Tuesday, September 27, 2011

No Strings Attached: Chinese/Malian Bridge of Friendship


Creepy or not we had to snap a photo!  With Massa and Cassie on the bridge

Don't you want a photo on the bridge of friendship with Abdoulaye, too??
Bamako's third bridge, the result of a collaboration with China, was inaugurated last Thursday, September 22nd as one of many commemorations of Mali's 51st independence day.  Ironic?  Perhaps.  Events like this bridge opening encourage me to reflect on the merits (and demerits?) of foreign investment and development in Mali.  What are foreign investors/development projects doing in Mali?  What, in particular, does China get when they build this bridge?
Image found here
Malians share similar stereotypes of Chinese manufacturing as Americans.  Cheap, low-quality products priced to sell that won't last long.  A Malian friend, when discussing all the moto accidents in Bamako, made the observation that "the Chinese are just sending us these crappy Jakarta motorcycles to kill us!"  Hm....can't say that I agree with that intention, I think Mali just needs some rules of the road (and enforcement of those rules!) but the motorcycles are inexpensive!  However, while I often hear Malians complain about low-quality Chinese manufacturing, I haven't heard many folks worried about the quality of their construction - the bridge does appear to be solid, though! 

Foreign investment in Mali is low and limited to handfuls of Lebanese owned night clubs and grocery stores, South African and Canadian owned mines and a very large administrative complex built by Muammar el-Qaddafi.  The US Embassy in Bamako states there are many sectors the Malian government is seeking to expand through the help of foreign investment.  But why, I wonder, does everyone want a piece of Mali?

The Bridge of Friendship in Bamako marks China's largest gift to West Africa and many are already waiting for bridge #4 and #5 to alleviate the capital city's awful traffic.  I hear Malians talk about how there are no strings attached to this bridge and that China is just doing a good thing for a poor country like Mali.  I have a hard time buying that but then how different is the US from China or Libya?  We might not be quite so overt about taking advantage of the country but we do benefit from our relations.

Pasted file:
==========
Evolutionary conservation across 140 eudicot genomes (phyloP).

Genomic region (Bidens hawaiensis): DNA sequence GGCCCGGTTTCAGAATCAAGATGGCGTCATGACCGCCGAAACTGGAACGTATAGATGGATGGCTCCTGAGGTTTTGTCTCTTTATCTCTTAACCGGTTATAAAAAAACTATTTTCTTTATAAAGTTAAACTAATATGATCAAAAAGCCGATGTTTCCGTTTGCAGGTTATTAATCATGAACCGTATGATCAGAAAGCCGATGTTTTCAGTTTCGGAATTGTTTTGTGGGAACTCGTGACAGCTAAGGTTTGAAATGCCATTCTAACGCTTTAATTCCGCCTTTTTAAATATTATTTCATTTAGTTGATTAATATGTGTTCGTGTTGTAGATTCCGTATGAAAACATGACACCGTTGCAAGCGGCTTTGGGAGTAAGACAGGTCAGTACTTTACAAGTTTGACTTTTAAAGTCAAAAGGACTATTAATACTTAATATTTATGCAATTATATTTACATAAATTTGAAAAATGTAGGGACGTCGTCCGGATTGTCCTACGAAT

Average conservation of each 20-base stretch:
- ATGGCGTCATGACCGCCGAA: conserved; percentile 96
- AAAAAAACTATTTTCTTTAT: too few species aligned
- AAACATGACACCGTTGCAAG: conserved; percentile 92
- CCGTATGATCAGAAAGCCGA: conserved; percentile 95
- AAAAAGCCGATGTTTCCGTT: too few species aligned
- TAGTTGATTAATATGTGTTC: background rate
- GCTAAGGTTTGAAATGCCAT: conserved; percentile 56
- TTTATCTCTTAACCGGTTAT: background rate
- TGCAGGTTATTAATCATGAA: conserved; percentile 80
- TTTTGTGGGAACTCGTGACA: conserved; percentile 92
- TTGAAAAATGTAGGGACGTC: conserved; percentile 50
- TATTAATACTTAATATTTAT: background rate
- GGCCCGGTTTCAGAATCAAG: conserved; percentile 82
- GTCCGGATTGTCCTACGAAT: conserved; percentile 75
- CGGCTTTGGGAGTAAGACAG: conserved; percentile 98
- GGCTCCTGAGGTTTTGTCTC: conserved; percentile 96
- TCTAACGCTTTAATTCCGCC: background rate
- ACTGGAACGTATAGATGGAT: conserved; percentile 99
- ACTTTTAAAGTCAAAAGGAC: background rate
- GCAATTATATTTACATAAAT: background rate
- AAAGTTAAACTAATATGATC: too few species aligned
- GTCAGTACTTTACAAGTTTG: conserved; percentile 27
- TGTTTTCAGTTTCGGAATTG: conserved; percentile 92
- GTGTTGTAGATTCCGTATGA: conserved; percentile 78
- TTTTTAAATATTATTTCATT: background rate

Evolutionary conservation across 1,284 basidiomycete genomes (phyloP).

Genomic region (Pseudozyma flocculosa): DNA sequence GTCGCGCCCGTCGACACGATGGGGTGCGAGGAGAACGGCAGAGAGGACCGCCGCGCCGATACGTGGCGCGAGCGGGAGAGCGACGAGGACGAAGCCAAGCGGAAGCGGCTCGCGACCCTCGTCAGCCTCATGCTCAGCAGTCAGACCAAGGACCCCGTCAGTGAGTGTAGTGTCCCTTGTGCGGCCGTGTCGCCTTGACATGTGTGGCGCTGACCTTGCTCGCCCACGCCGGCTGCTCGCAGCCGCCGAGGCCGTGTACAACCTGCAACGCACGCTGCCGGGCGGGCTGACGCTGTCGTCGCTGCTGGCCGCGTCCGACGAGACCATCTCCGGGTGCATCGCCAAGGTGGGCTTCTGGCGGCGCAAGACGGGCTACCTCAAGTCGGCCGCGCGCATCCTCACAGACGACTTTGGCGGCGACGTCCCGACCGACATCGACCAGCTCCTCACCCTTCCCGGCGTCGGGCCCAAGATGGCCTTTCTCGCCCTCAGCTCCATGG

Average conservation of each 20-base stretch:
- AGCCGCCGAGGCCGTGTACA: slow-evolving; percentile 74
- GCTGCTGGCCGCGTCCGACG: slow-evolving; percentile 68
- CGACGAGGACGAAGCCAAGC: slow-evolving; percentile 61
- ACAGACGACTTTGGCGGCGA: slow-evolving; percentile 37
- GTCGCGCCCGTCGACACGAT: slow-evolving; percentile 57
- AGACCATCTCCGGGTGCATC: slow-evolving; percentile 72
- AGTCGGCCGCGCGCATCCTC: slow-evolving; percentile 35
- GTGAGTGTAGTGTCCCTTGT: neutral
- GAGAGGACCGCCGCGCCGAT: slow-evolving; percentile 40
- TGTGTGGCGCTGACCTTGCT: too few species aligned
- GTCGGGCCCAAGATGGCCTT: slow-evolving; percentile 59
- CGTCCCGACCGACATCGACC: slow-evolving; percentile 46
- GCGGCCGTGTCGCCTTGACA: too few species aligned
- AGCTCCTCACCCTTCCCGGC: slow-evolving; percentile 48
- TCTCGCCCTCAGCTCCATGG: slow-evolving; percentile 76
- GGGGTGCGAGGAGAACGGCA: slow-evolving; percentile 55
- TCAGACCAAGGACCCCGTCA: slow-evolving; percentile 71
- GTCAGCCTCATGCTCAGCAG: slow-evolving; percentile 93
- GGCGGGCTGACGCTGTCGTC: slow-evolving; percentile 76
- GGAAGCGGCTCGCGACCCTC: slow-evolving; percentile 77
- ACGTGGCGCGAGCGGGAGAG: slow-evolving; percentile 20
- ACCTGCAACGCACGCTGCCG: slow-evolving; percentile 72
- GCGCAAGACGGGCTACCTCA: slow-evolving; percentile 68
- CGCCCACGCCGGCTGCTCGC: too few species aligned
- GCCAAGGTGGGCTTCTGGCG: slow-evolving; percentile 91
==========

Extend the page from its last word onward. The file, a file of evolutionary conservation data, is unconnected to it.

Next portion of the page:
Living here is kind of like being the friend of someone in a bizarre, gossip-y relationship.  One day I hear the accolades of USAID, Qaddafi and China - the next day I hear USAID is self-serving (possible), Qaddafi is crazy (yes) and China sends prisoners to work in Mali (also quite likely).  Sometimes the best friends are the ones who just listen so I will work on continuing to smile and nod.   

But maybe I am looking too much into this bridge.  Maybe China's gift of the Bridge of Friendship to Mali really does have no strings attached.  Maybe not.  While it is possible that China really is just looking for new friends - I think they are looking for a certain kind, as are all foreign investors - friends with benefits.

 
I haven't seen the movie but I'm sure we all have a few things to learn from Natalie and Ashton

2 comments:

Cassady Walters said...

Isn't the whole point of the film that there are always strings attached??!!

Jennifer said...

quite possibly...i need to see the film. that's my point, too though..there are always strings! and we always want benefits!

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